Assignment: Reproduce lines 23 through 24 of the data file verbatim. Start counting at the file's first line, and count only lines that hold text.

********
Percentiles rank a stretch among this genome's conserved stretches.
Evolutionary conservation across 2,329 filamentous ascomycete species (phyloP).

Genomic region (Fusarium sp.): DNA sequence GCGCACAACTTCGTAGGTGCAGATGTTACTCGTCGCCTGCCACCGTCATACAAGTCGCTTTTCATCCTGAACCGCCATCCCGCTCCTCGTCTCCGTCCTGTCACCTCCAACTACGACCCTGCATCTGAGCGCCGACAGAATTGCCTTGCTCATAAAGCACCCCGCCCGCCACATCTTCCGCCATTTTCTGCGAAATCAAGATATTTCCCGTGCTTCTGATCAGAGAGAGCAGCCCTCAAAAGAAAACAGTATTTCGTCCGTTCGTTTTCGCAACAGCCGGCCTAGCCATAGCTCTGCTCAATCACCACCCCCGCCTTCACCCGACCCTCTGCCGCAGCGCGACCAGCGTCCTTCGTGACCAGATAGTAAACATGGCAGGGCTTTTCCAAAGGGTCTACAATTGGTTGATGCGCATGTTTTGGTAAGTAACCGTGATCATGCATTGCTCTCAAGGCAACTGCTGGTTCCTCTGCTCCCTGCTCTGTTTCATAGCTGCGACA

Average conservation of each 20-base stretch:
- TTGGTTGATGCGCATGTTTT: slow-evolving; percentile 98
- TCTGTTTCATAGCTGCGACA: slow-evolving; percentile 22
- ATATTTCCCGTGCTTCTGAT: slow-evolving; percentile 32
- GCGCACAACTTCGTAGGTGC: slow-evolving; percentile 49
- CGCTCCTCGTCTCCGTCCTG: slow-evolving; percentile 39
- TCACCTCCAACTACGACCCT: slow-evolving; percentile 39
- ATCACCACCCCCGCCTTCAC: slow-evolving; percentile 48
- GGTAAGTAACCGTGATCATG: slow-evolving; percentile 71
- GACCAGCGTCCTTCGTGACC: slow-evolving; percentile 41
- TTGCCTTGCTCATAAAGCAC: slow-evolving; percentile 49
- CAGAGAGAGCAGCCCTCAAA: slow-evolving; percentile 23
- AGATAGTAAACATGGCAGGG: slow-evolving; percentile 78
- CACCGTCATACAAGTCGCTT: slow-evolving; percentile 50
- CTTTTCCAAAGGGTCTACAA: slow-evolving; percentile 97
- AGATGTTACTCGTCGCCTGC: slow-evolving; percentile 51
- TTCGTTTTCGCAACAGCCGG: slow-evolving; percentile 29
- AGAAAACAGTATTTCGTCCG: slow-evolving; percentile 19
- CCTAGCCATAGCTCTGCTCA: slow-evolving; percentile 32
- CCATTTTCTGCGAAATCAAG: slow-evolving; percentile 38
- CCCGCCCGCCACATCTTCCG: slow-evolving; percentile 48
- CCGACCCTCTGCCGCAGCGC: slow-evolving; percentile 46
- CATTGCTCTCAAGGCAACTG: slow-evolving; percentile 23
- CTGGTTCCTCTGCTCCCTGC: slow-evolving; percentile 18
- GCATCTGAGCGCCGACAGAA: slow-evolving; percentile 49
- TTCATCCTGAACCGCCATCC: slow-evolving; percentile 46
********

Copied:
- CCATTTTCTGCGAAATCAAG: slow-evolving; percentile 38
- CCCGCCCGCCACATCTTCCG: slow-evolving; percentile 48